While most agents understand they need to be a procuring cause to earn a commission, what they miss is that the listing agreement or buyer's representation agreement may condition the payment of commission on something other than procuring cause, if the parties specifically agree to that in the agreement. Texas courts may have to interpret ambiguous text sometimes, but they do not interfere with terms parties willingly agree to in a written document. As the court summarized in Perthuis, “The procuring cause doctrine is not a judicially created 'term' for commission contracts. It does not add anything to a contract or take anything away. It does not restrict parties' ability to modify their contractual relationships, and it does not change the law governing whether parties have entered into such a relationship in the first place. Parties certainly may condition the obligation to pay a commission on something other than procuring the sale—they need only say so."
Myth No. 4: Commission Agreement Cannot Be Changed After Sales Contract is Executed
A listing agreement or buyer's representation agreement is a contract between the client and the broker. Just like any other contract, it can be amended at any time if both parties agree.
There are times when agents feel put in a box by clients who, for one reason or another, ask them to reduce their commission before the closing. These agents (and their brokers) must decide whether they want to stick to their original written commission agreement or amend their agreement and take a reduced commission at closing.
If the broker does not want to reduce the agreed-upon commission, neither the broker nor the agent should hold up the closing of the property. Doing so could be viewed as a breach of their fiduciary duty. Instead, they could ask the title company to escrow any amount in dispute until a court can rule on it or, if the client will not agree to that, wait until after closing to sue on the written commission agreement.
Myth No. 5: Brokers Can Place Lien on Property for Failure to Pay Commission
cannot place a lien on a residential property for failure to pay a commission. A lien can be placed on a property only if it is allowed under some statutory authority. The legislature has not provided any such authority for unpaid real estate commissions on residential properties. This is due to general legislative goals to protect citizens' homestead properties.
As set out earlier, statutory authority does exist for a real estate agent to sue on a written commission agreement. However, if it is a commercial transaction, an agent
can place a lien on the property for failure to pay an earned commission if she follows the requisites set out in Chapter 62 of the Texas Property Code.
Myth No. 6: Agents Need Written Agreement to Split Commission
Although a written agreement to split a commission is always advisable as it provides concrete evidence of a claim, the law does not require agents to have a written agreement to enforce commission disputes between themselves. In fact, the plain language of the Texas Real Estate License Act states that the requirement to have a written agreement to sue for a commission does not “apply to an agreement to share compensation among license holders" [Sec. 1101.806 (a)(1)]. This interpretation of the statute has been upheld by Texas courts over the years.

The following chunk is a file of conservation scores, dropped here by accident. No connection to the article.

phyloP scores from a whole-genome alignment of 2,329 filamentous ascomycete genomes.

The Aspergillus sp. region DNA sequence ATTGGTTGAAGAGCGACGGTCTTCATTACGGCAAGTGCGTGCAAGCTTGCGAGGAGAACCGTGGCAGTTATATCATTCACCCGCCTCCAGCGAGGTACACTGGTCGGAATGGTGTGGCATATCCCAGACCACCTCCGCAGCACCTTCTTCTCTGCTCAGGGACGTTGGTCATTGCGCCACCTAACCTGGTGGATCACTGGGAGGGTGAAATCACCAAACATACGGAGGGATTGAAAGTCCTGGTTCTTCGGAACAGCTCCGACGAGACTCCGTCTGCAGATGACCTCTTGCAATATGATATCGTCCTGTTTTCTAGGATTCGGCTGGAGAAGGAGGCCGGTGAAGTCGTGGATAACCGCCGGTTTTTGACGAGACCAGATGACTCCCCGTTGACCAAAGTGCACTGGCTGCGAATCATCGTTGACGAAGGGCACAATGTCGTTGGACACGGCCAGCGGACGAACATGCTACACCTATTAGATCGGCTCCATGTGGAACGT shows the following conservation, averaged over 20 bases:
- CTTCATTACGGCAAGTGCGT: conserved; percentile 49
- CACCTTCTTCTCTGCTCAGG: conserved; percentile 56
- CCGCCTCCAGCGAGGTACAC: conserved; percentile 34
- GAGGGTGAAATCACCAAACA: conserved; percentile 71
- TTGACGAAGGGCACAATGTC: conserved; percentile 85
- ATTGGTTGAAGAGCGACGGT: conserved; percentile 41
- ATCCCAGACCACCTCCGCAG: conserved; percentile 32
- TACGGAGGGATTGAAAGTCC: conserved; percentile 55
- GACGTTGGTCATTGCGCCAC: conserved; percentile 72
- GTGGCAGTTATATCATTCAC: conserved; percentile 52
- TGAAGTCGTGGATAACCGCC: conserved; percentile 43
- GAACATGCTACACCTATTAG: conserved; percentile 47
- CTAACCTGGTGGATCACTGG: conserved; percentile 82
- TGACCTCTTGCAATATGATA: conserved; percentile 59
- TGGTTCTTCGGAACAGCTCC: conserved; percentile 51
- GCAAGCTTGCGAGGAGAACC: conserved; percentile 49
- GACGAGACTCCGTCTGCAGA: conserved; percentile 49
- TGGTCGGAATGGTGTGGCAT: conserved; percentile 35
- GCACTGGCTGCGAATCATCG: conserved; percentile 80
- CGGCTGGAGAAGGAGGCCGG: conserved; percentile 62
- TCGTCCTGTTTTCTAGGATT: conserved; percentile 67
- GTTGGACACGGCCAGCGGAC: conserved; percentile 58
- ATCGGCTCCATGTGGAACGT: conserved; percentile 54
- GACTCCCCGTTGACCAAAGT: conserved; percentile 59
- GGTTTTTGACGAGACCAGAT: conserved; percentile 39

Myth No. 7: An Agent Can Accept a Bonus Directly from a Client
This situation usually arises in the context of a builder bonus, where a builder offers a cash or merchandise bonus over and above commission paid to an agent who has completed some number of transactions with a builder. However, the agent cannot accept that bonus unless it is paid through their broker, or their broker has given the agent written permission to accept the bonus.
TREC Rule 535.3 specifically states, “A salesperson may not receive a commission or other valuable consideration except with the written consent of the salesperson's sponsoring broker or the broker who sponsored the salesperson when the salesperson became entitled to the commission or other valuable consideration."
“Valuable consideration" has been broadly interpreted and includes any type of merchandise, including tickets to sporting events, that has some value. How much value? What about a $20 Starbucks Card? TREC Rule 535.3 does not define valuable consideration, but another TREC rule does and can help inform how TREC might interpret valuable consideration in this situation.
TREC Rule 535.20, which deals with referrals from unlicensed persons, states valuable consideration includes any payment of money and merchandise having a retail value greater than $50. Note this definition is tied specifically to the referral rule. The best course of action is for an agent to get written permission from his broker before accepting any bonus, whether it is from his own client or another entity, like a builder.
Further, the agent is required to obtain consent from her client if a commission, rebate, or fee is to be paid by a person the agent does not represent in the transaction [TREC Rule 535.148(a)]. In the builder scenario, the agent likely represented the buyer or buyers and should disclose and get written consent from her client before accepting any additional payment related to the transaction or transactions.
Lewis (email@example.com) is a member of the State Bar of Texas and former general counsel for the Texas Real Estate Commission.